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How to Import Jira csv files without overwriting exiting issues Edited

Background:

Two data bases physically separated each with two Projects.

One Project is used to collect all the bugs raised in the other Projects.

The mechanism used is that the Projects export their bugs to csv.

The one Project imports the bugs using those csv files.

Problem:

The key used in the different Projects sometimes overlaps so when importing the bugs overwrite each other where the key matches.

Question:

How do I overcome this so I can import the bugs and update those bugs imported from other Projects without overwriting

1 answer

0 votes

If the CSV contains an issue key, then Jira will look for a matching issue key and assume the data being imported is an update to that issue.  If it can't find one, then it has to assume it's a new issue.

For any issue being exported, you need to decide if it is an update in the target system or a new issue, and remove the issue key from the CSV if it is supposed to be a new issue.

I can see that working for for the initial import but how do I import updates to that issue in subsequent imports?

You need to get the new issue id after the import, and use it in the next import file, so that the target system knows it is an update.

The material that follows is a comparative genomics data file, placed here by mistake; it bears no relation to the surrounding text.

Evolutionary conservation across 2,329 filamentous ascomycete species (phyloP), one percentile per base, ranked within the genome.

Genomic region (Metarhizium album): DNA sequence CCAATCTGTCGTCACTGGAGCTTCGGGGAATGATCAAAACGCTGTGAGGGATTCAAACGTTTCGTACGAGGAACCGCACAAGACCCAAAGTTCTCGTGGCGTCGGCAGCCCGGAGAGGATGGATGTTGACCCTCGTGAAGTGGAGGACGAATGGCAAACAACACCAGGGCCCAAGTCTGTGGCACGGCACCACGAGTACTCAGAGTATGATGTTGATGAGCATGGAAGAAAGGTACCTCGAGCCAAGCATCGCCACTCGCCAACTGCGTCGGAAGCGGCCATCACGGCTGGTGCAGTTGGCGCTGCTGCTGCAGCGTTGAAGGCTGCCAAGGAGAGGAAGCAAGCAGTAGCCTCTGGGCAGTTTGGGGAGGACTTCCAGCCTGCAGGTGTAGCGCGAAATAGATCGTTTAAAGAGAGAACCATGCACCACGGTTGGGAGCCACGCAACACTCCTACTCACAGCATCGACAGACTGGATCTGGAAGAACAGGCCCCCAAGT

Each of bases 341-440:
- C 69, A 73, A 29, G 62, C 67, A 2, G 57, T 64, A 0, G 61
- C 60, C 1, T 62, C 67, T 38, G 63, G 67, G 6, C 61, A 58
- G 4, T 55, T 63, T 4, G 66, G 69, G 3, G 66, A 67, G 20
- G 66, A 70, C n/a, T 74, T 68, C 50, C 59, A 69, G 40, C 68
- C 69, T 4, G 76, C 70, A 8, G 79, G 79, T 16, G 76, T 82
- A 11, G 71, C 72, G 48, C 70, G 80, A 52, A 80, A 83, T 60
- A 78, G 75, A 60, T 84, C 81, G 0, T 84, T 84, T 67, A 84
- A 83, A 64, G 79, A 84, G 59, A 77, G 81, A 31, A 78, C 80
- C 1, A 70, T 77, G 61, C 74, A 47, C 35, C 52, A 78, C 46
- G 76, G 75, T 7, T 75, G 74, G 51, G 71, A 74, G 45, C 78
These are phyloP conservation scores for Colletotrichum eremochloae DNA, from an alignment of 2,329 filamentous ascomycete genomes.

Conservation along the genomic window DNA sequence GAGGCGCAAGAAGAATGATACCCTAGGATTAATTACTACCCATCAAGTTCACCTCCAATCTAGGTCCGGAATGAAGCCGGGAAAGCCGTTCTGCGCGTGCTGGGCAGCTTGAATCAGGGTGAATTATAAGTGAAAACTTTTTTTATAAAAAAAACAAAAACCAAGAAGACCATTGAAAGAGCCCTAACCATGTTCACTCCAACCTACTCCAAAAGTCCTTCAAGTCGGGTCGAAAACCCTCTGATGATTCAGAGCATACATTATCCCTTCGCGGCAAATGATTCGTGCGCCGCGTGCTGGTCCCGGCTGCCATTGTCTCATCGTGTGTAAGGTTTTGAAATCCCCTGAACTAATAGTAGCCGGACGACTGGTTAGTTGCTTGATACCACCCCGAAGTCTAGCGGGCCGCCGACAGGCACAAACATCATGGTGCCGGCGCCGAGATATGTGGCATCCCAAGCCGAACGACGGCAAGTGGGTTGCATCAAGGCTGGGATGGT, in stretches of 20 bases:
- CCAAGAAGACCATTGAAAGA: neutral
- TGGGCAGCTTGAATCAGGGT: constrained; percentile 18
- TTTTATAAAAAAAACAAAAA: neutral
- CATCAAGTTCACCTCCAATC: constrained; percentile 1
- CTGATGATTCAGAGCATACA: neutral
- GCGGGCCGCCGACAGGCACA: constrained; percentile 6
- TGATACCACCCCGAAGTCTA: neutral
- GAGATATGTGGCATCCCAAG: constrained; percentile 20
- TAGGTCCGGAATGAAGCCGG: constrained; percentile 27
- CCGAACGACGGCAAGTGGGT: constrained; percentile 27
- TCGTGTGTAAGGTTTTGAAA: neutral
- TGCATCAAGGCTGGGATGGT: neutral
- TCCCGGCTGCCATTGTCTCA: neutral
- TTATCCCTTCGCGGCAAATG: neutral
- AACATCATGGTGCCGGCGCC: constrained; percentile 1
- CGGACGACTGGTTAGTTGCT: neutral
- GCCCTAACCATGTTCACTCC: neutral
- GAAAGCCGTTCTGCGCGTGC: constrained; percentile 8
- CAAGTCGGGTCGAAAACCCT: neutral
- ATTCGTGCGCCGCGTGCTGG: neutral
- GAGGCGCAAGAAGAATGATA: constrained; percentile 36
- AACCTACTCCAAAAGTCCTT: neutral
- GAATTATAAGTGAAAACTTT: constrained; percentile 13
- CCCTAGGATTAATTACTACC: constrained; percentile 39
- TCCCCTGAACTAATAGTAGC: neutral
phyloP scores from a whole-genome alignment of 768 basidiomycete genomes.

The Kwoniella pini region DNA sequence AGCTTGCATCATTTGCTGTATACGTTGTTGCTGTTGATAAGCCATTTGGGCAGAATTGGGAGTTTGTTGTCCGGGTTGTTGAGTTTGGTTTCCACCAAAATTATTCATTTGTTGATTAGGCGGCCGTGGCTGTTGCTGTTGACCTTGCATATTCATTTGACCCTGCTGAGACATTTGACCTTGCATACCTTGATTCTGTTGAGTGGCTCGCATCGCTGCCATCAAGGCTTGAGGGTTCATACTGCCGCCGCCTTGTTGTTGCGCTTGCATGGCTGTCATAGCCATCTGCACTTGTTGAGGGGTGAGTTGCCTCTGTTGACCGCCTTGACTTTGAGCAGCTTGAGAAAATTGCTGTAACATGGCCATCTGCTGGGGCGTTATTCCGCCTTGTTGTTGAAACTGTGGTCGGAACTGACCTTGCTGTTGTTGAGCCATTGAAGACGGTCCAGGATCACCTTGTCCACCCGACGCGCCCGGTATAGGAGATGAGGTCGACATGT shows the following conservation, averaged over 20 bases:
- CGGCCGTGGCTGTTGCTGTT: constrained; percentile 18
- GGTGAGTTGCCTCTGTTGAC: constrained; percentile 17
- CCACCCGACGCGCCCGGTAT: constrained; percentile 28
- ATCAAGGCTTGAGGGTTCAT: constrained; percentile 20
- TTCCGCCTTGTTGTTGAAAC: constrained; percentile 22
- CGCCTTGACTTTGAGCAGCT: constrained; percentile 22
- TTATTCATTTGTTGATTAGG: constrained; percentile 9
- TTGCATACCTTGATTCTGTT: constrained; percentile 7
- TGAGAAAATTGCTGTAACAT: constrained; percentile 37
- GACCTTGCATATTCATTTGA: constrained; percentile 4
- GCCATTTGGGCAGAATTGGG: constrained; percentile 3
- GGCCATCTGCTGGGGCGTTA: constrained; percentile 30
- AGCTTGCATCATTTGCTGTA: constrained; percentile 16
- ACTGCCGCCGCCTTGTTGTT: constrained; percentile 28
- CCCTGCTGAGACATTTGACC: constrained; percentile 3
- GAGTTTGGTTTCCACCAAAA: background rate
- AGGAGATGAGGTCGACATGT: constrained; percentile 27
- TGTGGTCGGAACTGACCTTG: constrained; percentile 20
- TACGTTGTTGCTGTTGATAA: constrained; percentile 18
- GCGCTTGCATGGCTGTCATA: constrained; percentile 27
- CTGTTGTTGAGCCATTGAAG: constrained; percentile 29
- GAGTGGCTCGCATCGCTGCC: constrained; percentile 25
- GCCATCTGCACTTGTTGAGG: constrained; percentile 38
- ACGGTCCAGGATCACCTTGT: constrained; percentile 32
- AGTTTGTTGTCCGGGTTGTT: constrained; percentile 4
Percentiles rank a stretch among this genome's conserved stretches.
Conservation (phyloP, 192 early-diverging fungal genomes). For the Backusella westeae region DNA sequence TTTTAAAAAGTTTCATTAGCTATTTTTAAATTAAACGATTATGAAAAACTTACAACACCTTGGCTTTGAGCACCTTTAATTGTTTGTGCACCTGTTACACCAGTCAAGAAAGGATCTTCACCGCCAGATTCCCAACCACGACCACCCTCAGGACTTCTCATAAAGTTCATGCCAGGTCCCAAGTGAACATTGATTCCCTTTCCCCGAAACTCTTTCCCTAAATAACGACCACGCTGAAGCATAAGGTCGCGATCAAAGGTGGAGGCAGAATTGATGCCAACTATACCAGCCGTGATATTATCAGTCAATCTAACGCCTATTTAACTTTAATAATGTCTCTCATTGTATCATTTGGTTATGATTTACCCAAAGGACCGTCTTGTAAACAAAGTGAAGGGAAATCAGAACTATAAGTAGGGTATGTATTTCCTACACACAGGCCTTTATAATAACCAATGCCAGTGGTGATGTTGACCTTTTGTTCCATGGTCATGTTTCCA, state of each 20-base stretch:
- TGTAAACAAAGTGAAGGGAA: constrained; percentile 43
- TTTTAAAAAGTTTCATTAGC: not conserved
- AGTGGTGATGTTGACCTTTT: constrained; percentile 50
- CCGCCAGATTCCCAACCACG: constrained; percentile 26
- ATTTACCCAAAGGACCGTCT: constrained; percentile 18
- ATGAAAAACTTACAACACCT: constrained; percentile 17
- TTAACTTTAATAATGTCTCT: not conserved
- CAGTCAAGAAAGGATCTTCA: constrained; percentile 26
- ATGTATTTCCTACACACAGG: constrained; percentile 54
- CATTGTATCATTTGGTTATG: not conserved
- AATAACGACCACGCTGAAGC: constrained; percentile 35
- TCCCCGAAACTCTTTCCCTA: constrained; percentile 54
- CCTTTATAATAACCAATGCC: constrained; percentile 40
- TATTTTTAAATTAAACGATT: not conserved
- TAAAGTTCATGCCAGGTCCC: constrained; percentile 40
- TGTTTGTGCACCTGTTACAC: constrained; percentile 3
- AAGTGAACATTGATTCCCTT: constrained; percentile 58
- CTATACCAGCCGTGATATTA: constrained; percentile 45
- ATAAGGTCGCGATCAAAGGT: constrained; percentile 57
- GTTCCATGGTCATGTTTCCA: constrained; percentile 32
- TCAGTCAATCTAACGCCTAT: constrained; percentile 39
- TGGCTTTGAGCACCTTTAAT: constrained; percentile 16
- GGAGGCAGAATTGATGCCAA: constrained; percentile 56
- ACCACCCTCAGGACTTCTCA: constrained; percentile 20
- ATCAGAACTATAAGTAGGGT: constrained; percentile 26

CSV is actually a really poor way to do this, it's more suited to one-off migrations and bulk updates.  What you're doing is more of a synchronisation.  I would recommend looking at the apps in the marketplace that can do regular (and more frequent and totally automatic) syncs between two Jira systems. 

I'm most familiar with Backbone and Exalate for example, but there are a couple of others which might suit you as well.

HI,

I will have a look at these tools but the issue I have is that to be able to transfer the data has to be reviewed prior to release by a third party and they do not have or want access to JIRA (yes, I know that is a pain).

I think you already know that I would suggest a workflow that does "approval in Jira before sending to other system".

But, if they don't want access, that's understandable.  I think the sync tools might still be able to help you with automating a lot of it outside the reviews you have to do, but I am stuck on the human review process.

The "evil engineer" in me wants to tell them "Reviews in Jira are a read (optionally edit) and click to accept or reject.  Manual reviews require you to read and edit a spreadsheet, get it validated (with no indication of what the error is if you make a mistake), post it to IT, who are under no obligation to process it for weeks if they have more important stuff to do".

I know that is very passively aggressive.  Making life harder for people who refuse to accept to do things better is a last resort though.  I'd prefer to try to get them to look at a new process and say "I'd like to do it that way please"

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